Thursday, April 28, 2016

Moe Drabowsky (#125)

Here is relief pitcher Moe Drabowsky, fresh off his success in the 1966 World Series.

Drabowsky was signed by the the Cubs in 1956 as a bonus baby, and spent his first 4 seasons on the Cubs’ roster as a starting pitcher.

Although only appearing in 9 games in his first season, he pitched in 36, 22, and 31 games over the next 3 seasons, so he wasn’t the typical bonus baby who sat on the bench for his minimum required time and then went to the minors for some needed “seasoning”. Moe was 13-15 for the Cubs in 1957, and led the staff in starts, innings pitched, ERA, and strikeouts.

In 1958 his record slipped to 9-11, but he still led the starting pitchers in wins with that paltry number. The following season his record slipped even further to 5-10.

Drabowsky pitched most of the 1960 season out of the Cubs’ bullpen, but also found himself down with the Cubs’ AAA team in Houston for much of July.

The following pre-season he was traded to the Braves for shortstop Andre Rogers. Moe manned the Braves’ bullpen until mid-June 1961, when he was demoted to AAA for the 2nd consecutive season.

After the season, the Reds picked him up in the Rule 5 draft. After several months as a Reds’ starter in 1962 he was purchased by the Kansas City Athletics, and flipped back and forth from the rotation to the bullpen for the next 2+ seasons. He also spent part of the ’63 back in triple-A.

After making 5 starts at the beginning of the ’65 season, Moe was relegated to the bullpen until mid-June, then was sent to the minors for the remainder of the season. After the season he was purchased by the Cardinals, but a few weeks later was picked by the Orioles in the Rule 5 draft (his 2nd Rule 5 move).

Drabowsky (by this time strictly a reliever) pitched for the O’s for the next 3 seasons, and was the game 1 hero in the 1966 World Series.

Taking over for starter Dave McNally, Moe pitched a no-hitter over the last 6 2/3 innings while striking out 11 and picking up the win. The Orioles went on to sweep the Dodgers with shutouts in games 2, 3, and 4. He also led the team in saves in 1967, and compiled an ERA of 1.60 in ’67 and 1.91 in ‘68.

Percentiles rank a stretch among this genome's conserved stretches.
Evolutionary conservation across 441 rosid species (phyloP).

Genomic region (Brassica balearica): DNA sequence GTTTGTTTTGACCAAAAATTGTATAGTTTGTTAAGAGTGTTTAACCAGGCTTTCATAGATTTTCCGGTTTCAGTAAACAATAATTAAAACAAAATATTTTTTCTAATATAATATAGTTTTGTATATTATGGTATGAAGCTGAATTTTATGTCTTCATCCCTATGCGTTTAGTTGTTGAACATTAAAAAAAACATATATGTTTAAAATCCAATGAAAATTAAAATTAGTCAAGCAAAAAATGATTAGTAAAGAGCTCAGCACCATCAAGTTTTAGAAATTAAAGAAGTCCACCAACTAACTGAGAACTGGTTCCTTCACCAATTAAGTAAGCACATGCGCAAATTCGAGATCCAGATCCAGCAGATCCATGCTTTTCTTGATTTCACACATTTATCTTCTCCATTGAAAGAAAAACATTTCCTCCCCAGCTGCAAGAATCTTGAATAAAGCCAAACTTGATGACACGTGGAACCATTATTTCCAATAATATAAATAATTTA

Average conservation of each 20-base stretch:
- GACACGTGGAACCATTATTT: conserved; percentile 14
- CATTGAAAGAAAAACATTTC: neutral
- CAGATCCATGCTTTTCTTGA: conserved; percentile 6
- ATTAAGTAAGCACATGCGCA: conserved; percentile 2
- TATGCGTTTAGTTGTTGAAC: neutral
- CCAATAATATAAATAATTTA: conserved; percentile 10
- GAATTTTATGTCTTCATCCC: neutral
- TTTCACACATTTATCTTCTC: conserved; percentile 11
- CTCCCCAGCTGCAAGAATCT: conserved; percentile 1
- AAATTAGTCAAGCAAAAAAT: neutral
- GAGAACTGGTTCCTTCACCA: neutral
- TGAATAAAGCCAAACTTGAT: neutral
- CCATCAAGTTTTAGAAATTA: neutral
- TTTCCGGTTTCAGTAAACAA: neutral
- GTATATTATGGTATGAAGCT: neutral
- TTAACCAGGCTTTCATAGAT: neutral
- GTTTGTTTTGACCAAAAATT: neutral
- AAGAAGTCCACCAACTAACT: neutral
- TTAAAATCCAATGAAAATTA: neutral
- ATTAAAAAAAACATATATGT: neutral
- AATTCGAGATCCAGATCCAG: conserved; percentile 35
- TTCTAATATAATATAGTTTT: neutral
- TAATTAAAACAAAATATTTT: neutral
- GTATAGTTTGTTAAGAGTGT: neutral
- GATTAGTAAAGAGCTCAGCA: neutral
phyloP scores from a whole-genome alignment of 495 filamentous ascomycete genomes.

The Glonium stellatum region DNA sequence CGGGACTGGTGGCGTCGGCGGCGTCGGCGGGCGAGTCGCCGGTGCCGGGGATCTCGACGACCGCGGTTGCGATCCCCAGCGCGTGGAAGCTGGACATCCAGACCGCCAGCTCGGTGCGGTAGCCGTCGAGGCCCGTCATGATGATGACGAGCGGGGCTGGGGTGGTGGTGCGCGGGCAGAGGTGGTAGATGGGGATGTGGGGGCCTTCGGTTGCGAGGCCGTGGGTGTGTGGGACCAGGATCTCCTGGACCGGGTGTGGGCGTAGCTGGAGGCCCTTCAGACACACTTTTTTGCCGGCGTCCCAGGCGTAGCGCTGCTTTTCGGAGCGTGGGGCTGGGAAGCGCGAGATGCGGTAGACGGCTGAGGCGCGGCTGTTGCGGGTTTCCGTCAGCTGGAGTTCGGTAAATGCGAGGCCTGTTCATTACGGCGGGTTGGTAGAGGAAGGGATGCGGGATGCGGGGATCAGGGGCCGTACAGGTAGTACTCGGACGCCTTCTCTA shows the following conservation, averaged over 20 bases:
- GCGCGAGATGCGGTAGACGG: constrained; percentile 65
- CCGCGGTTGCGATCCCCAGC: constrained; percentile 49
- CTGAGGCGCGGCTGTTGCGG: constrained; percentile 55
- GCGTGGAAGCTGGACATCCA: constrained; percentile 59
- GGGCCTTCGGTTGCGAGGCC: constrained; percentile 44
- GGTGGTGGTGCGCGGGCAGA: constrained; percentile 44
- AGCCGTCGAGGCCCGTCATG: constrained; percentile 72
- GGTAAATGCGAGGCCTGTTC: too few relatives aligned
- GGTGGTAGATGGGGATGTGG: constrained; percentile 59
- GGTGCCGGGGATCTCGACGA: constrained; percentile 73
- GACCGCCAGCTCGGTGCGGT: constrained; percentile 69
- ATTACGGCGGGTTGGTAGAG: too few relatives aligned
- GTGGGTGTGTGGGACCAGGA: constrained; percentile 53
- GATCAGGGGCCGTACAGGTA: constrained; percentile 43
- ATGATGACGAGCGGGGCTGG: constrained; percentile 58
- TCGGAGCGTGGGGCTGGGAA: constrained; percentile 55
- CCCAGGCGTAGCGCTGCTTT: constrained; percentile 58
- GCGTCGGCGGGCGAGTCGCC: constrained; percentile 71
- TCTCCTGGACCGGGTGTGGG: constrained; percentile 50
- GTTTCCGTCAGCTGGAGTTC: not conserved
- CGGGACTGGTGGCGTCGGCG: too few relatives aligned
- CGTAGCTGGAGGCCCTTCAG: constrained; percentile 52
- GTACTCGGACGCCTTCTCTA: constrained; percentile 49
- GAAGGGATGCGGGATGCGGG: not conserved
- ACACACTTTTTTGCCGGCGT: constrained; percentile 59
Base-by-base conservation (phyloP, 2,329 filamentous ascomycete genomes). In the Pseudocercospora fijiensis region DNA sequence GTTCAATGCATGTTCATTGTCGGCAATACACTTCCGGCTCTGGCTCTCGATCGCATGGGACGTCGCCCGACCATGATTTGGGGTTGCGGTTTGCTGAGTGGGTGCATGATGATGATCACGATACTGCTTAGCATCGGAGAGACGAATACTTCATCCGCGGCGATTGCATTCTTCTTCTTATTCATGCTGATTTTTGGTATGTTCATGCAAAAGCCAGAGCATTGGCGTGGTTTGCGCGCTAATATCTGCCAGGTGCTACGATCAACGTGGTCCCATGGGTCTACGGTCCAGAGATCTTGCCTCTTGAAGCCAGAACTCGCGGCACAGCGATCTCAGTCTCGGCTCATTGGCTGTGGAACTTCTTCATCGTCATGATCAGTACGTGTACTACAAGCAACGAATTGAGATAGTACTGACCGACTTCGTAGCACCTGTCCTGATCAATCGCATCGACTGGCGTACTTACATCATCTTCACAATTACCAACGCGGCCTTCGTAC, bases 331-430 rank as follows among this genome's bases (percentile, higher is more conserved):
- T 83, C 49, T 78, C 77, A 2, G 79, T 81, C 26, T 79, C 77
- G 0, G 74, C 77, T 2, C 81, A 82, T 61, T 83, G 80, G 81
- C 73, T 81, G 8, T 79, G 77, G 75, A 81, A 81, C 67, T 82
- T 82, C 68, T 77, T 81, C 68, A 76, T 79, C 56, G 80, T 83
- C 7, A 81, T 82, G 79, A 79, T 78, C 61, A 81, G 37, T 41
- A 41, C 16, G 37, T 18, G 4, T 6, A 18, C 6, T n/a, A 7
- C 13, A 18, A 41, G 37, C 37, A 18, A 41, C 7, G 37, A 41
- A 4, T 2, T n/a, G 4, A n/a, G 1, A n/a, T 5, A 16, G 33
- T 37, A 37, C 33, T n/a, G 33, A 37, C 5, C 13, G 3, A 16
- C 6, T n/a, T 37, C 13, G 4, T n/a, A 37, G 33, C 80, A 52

After the ’68 season, he was selected by the Kansas City Royals in the expansion draft (as was his O’s teammate Wally Bunker). While Bunker led the upstart Royals in wins (12) and innings pitched, Drabowsky led in saves (11) and also won 11 games. Moe began the 1970 season with the Royals, but returned to the Orioles via trade in June.

His 2nd stop in Baltimore was a short one, as he moved on to the Cardinals after the season. He pitched a season and a half for St. Louis, then was released in early August 1972. A week later the White Sox picked him up but released him in October, ending his 17-year career.

Drabowsky passed away in 2006 at age 70.

Saturday, April 16, 2016

Brooks Robinson (#600)


Forty-nine years ago this month, I started collecting baseball cards. (I think I began when the 2nd or 3rd series of 1967 cards were in the stores, so I had to get the earlier cards through trades and "shooting" cards.) Anyway, by the end of that season I had collected every card in the first 6 series except the Cardinals Team card.

The high-numbered 7th series wasn't sold in my area, so I didn't get any of them until visiting card stores and shows in the 1980s. In a year or so, I was able to get all but five of those high-numbers. Six years ago, I got the Maury Wills card, cutting my want list to four.

Today, I scored the hard-to-find Brooks Robinson card, at the same antique store where I picked up 100 or so 1965 cards last year, and also these Topps 1964 giant cards.

I have already posted my 1966 Brooks Robinson card here, so I won't re-hash his playing career. Just want to say "1 more down, 3 to go!"

While at that store, I also picked up these two Mickey Mantle cards, which I will feature on my '65 and '66 blogs at some point. These are 1996 reprints with Stadium Club-like cardstock, and are glossy on both sides. Even so, they will now take their place in my '65 and '66 binders, because there's little chance that I will get the originals.